5. LALO and UMD Principal Components Logistic Regression
  6. Better than [BenlarbiMelo99]
  7. Only 7 principal components account for variation in all the 30+metrics.
  8. The metrics are related to fault proneness...
  9. High numbers of method calls indicates fault prone classes.
  10. Differences between LALO and UMD -- friends not found in UMD. UMD more experienced pALO and UMD -- friends not found in UMD. UMD more experienced people.

BriandMorascaBasili99

  1. Lionel C Briand & Sandro Morasca & Victor R Basili
  2. Ddefining and Validating Measures or Object-Based High-Level Design
  3. IEEE Trans Soft Eng V25n5(Sep/Oct 1999)pp722-743
  4. =EMPIRICAL DESIGN METRICS GQM OBJECT-BASED ADA FAULT-PRONE
  5. NASA Goddard 3 projects
  6. declared high-level links in package interfaces
  7. is_component_of, uses, data declaration interaction(dependency), data subroutine interaction, generics?
  8. ->cohesion, coupling
  9. change requests -> faults and modules
  10. logistic regression using maximum likelihood
  11. avg-depth +number imported parts+low cohesion has some effect increasing chance of a fault being reported

BriandMaloWust02

  1. Lionel C Briand & Walcelio L Malo & J"urgen W"urst
  2. Assessing the Applicability of Fault-Proneness Models Across Object-Oriented Software Projects
  3. IEEE Trans Software Engineering V28n7(Jul 2002)pp706-720
  4. =EXPERIMENT METRICS Object-Oriented ERRORS MARS logistic JAVA
  5. MARS::="Multivariate Adaptive Regression Splines".
  6. Can predictions that work well on one project be used on a different one? In this case: yes. Same team and language with different managers and projects.
  7. Inheritance trees where short in both projects.

BriandMorascaBasili02

  1. Lionel Briand & Sandro Morasca & Victor R Basili
  2. An Operational process for goal-driven definition of Measures
  3. IEEE Trans Software Engineering V28n12(Dec 2003)pp1106-1125
  4. =EXPERIENCE GQM/MEDEA METRIC DEFINITION QUALITIES DFDs UML TRIO+

BriandWust01

  1. Lionel C Briand & J"urgen W"urst
  2. Modeling Development Effort in Object-Oriented Systems using Design Properties
  3. IEEE Trans Software Engineering V27n11(Nov 2001)pp963-986
  4. =ANALYSIS EXPERIENCE EFFORT SIZE C++ METRICS LIOO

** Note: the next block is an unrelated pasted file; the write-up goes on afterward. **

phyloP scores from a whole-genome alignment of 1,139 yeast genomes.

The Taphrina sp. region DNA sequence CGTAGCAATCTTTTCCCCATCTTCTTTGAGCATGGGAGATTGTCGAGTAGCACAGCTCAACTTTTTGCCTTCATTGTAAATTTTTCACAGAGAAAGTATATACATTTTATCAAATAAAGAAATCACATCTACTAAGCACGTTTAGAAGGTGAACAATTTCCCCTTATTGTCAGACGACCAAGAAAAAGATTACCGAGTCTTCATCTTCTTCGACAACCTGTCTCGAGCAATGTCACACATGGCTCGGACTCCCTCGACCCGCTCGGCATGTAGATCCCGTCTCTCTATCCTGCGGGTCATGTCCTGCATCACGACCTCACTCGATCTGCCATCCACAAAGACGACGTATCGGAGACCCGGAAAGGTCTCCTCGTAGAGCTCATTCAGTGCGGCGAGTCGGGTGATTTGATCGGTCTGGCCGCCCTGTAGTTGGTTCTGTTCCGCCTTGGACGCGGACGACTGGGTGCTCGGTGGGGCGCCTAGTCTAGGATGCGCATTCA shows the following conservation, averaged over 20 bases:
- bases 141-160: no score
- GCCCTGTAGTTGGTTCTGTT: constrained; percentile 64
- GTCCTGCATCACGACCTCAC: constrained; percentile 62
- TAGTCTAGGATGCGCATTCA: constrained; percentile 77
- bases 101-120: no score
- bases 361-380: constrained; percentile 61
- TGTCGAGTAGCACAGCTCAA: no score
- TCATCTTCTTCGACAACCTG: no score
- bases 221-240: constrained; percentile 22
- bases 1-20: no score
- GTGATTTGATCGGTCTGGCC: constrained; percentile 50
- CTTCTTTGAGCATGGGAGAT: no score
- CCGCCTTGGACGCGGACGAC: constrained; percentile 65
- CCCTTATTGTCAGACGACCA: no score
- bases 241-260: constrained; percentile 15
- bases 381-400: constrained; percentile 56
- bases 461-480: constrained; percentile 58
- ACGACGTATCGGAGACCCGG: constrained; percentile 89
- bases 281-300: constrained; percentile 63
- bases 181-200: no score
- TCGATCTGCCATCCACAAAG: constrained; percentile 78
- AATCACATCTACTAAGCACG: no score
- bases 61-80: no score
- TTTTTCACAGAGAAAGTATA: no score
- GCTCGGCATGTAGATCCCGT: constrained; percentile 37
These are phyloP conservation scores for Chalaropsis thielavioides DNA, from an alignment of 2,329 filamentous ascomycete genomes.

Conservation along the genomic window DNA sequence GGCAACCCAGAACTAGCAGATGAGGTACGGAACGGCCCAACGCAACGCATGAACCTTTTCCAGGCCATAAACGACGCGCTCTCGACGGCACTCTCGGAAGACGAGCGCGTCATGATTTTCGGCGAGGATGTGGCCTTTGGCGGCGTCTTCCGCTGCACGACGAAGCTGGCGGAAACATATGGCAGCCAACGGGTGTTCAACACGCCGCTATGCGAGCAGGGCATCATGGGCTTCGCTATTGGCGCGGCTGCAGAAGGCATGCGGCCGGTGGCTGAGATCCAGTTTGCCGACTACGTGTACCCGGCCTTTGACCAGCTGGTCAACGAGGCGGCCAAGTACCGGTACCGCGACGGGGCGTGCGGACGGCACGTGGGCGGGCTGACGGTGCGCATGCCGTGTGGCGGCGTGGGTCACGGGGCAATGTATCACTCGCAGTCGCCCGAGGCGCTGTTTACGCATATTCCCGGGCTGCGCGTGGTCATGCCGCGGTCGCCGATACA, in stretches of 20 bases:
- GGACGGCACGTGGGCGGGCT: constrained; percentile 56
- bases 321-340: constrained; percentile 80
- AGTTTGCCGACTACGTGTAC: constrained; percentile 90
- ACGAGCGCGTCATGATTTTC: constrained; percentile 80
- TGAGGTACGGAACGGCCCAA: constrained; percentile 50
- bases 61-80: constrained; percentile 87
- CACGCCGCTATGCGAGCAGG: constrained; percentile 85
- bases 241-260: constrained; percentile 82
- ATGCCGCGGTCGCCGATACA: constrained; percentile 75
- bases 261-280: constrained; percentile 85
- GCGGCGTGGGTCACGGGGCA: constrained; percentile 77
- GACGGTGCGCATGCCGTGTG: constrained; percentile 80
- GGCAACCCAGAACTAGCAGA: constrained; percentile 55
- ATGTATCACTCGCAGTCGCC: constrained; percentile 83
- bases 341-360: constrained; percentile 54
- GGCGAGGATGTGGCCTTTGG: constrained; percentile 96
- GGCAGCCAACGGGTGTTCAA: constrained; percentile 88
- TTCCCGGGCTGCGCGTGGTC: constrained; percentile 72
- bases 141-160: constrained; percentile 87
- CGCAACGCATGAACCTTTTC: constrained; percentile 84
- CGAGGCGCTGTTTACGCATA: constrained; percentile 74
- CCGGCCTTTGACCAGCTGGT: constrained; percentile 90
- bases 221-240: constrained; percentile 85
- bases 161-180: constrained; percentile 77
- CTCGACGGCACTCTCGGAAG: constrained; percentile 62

5. Interface sizes (NMIMP, NMINH, NA, NM) are a good predictor of the effort needed to implement a class.
  6. Used regression trees and poisson regression work well.
  7. Measures of coupling and cohesion do not increase accuracy of estimates.
  8. ?? inherited methods and few implemented methods lower effort.

BriandEtal05

  1. Lionel C Briand & Yvan Labiche & Massimiliano Di Penta & Han (Daphne) Yan-Bondoc
  2. An experimental investigation of formality in UML-based Development
  3. IEEE Trans Software Engineering V31n10(Oct 2005)pp833-849
  4. =EXPERIMENT OCL UML COMPREHENSION INSPECTION EVOLUTION MAINTENANCE
  5. OCL improves comprehension, defect detection, maitenance of UML models of software by small ammounts depending on the OCL experience of the students.

BriandLabicheLeduc06

  1. Lionel C Briand & Yvan Labiche & Johanne Leduc
  2. Toward the Reverse Engineering of UML Sequence Diagrams for distributed Java Software
  3. IEEE Trans Software Engineering V32n9(Sep 2006)pp642-663
  4. =DEMO MAINTENANCE DYNAMIC TOOL NONSEQUENTIAL REVERSE JAVA UML
  5. Uses aspects to instrument distributed software and so log the calls between objects.
  6. Recognises conditions and so one sideof alt constructions (only).

Briggs93

  1. Albert W Briggs Jr
  2. Mathematics for Liberal Arts Students
  3. American Math Monthly V100n2(Feb 1993)pp162-166
  4. education analysis skills proof
      Description of evolution from a math course that teaches more or less useless pre-solved problems to the teaching of problem solving itself. page 164. specific goals: students learn:
    1. "1. to raise questions and make conjectures[...]
    2. 2. to test those conjectures
    3. 3. to settle definitely those questions and conjectures, or at least make progress toward such a settlement,
    4. 4. to raise more questions as a result of this process,
    5. 5. to read with enough precision to understand the questions and investigations of others,
    6. 6. to write with enough precision to communicate their investigations to others."
    7. "[...] students take to forming guesses and testing them with examples like ducks to water. But getting them to prove their guesses, or to deduce things from their guesses[...]is killingly hard. It is so hard that I have to wonder whether deduction[...] is as natural a human tendency as we[mathematicians] suppose."

Brin98

    .Seee
  1. David Brin
  2. The Transparent Society...
  3. Addison-Wesley1998 ISBN 0-201-32802-X
  4. =HISTORY =ESSAY SOCIETY ETHICS PRIVACY RISKS NET/WWW CRYPTOGRAPHY SSN VIDEO
  5. Argues that often more information is better than less.
  6. Adding a reverse flow is a way to solve a problem with an assymetric flow.
  7. Most solutions are partial.
  8. Secrecy that decreases accountability is bad for a society. Security, safety, & ideas can be improved by open information flows and criticism.
  9. Drops many names. Discusses opposing positions.
  10. Notes confusion between passwords and IDs. Example: SSN is an ID used by many systems as a password.

BrinchHansen81

  1. Per Brinch-Hansen
  2. The EDISON Papers
  3. Software - Practice and Experience V11n4 (Apr 1981) QV [BrinchHansen83]
  4. =DEMO DDD data languages optimization non-sequential EDISON BNF

BrinchHansen83

  1. Per Brinch-Hansen
  2. Programming a Personal Computer
  3. Prentice Hall International 1983 QV [BrinchHansen81]
  4. =DEMO DDD data languages optimization non-sequential EDISON BNF